Canterbury has some of the most in-depth scientific information in Aotearoa New Zealand as a result of data gathered for the Canterbury Water Management Strategy. More science and information is needed, however, including Mātauranga (knowledge shared from generation to generation within Rūnanga).
This will help make informed decisions about future restoration, protection and enhancement of the environment.
To support the work we need to do in developing an integrated planning framework, we are gathering information together from across the region by topic. Those topics are:
- water quality and quantity – both freshwater and coastal
- all activities carried out in or near water – both fresh water and coastal waters
- biodiversity and biosecurity
- natural character, features and landscapes of significance
- historic and cultural heritage
- soil health and contaminated land
- hazardous substances and waste management
- aggregate quarrying
- natural hazards
- urban form, development and infrastructure
How it fits with existing plans and policies
Plan Change 7
Plan Change 7 to the Canterbury Land and Water Regional Plan will be important in helping restore river flows and enhance water quality for a number of years. While the new integrated planning framework needs to be notified by 2024, it will probably be some time before it is fully operative.
The strengthened nutrient management and water take rules in Plan Change 7 will support those improved environmental outcomes while the new planning framework moves through its processes.
The effects of Resource Management Act reform
While the plan framework is being reviewed, the Government will introduce three new pieces of legislation to replace the Resource Management Act – the Natural and Built Environment Act, Strategic Planning Act and Climate Change Adaptation Act.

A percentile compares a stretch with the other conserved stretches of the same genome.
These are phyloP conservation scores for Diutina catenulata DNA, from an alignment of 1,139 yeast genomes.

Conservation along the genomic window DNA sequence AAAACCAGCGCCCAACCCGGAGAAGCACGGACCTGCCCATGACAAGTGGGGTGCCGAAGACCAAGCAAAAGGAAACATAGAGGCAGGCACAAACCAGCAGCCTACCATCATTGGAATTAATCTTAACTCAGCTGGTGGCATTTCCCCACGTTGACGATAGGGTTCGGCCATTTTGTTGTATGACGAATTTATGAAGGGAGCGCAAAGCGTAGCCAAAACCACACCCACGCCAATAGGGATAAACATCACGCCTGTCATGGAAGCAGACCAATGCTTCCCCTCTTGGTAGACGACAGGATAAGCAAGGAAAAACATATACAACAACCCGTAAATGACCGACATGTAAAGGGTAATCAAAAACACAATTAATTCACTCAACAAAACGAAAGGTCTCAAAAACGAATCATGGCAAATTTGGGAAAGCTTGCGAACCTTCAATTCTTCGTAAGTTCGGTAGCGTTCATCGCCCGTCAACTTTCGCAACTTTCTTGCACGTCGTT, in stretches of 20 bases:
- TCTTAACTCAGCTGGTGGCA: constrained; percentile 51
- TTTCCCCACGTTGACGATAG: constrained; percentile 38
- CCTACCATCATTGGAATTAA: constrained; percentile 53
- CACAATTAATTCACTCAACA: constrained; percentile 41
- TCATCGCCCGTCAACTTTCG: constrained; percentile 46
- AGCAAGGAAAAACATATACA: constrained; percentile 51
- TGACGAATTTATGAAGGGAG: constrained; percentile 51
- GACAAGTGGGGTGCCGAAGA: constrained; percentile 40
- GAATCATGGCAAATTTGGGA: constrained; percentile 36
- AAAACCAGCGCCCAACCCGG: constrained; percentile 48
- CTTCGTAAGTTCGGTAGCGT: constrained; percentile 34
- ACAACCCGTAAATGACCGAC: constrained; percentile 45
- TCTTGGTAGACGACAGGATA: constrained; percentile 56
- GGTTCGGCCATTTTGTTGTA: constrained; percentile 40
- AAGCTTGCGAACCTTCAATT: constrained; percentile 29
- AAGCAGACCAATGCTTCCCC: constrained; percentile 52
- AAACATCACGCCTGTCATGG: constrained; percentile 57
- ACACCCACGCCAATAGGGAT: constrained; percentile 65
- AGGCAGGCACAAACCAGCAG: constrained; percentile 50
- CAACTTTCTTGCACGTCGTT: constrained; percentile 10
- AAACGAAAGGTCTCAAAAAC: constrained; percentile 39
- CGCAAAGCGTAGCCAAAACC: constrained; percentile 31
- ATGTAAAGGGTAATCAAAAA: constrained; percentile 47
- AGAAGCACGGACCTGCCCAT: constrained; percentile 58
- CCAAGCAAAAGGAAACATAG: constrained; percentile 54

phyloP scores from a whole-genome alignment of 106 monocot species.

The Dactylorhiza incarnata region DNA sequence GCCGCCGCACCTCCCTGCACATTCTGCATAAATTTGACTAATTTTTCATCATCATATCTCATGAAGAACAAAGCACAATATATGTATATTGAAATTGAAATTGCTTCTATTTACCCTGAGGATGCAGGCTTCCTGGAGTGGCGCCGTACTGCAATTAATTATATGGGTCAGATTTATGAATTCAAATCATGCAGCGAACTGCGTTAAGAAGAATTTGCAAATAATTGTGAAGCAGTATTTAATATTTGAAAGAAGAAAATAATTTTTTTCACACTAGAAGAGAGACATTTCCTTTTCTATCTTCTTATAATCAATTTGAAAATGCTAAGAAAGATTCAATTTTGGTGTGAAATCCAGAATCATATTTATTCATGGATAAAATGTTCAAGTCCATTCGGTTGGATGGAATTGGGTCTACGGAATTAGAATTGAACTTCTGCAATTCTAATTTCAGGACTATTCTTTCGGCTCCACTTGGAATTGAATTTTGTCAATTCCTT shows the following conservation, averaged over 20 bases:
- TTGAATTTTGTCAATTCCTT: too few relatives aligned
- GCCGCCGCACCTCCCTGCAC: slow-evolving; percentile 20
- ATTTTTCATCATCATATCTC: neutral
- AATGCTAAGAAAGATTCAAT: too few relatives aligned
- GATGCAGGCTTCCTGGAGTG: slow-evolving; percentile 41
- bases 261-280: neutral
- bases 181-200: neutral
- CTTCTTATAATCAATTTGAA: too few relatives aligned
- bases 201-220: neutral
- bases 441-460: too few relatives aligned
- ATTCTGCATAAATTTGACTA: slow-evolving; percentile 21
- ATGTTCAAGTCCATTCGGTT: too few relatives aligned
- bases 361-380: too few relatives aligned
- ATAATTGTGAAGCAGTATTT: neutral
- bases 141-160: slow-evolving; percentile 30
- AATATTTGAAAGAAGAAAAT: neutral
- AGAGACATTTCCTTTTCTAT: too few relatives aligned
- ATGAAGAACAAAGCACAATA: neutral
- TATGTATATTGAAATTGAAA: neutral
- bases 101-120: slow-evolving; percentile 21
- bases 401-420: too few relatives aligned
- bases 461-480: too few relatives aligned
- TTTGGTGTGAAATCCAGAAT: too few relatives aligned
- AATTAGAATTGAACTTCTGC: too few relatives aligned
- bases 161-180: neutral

Resource Management reform will continue over the period the planning framework is developed, and we aim to ensure that the framework will be fit for the future and meet any new requirements.
Freshwater and the integrated plan
We share the community’s desire to enhance and protect freshwater quality and quantity, in both urban and rural areas. We will seek to achieve this by developing long-term visions in partnership with mana whenua and with input and support from the community as directed by the National Policy Statement for Freshwater Management and following the hierarchy of obligations within Te Mana o te Wai.
In the lead-up to the 2024 notification date, we are developing a range of communications and engagement tools to help explain Essential Freshwater requirements and help those impacted put them into practice, which together with the implementation of our own plan rules, will promote better industry and on-farm practices – both urban and rural – and improve water quality.
Te Mana o te Wai
In the context of the Government’s National Policy Statement for Fresh Water Management 2020, Te Mana o te Wai refers to the vital importance of freshwater. Any resource consent application must demonstrate how it will ensure the freshwater is managed in a way that prioritises (in this order):
- The health and wellbeing of water
- The health needs of people
- The ability of people and communities to provide for their social, economic and cultural wellbeing.
This is known as the ‘hierarchy of obligations’.
Having your say
Building on the work the community has done over the last 10 years
Community collaboration over the last decade has supported us in developing regional and catchment rules that set the region up well for this work.
The knowledge and experience gained as part of the Canterbury Water Management Strategy will be built on.
The advances made over the last decade include the development of strict nitrogen leaching limits, the need for farmers to adhere to industry-agreed good management practices and audited farm environment plans.
We will update the science, gather and utilise Mātauranga Māori, and use all of this to develop and inform a new, comprehensive integrated planning framework.
The community, either individually or through industry/community groups, will have opportunities to participate in the development of visions and in providing feedback on options and ideas put forward to meet those visions. While we aim to publicly notify and seek formal submissions on the proposed planning framework in 2024, we will make sure communities have plenty of opportunities to participate in the review over the next couple of years.
We are still defining when those opportunities will arise and what form they will take. This webpage will be regularly updated as we make this journey. Meanwhile, you can register for updates by filling out the form below.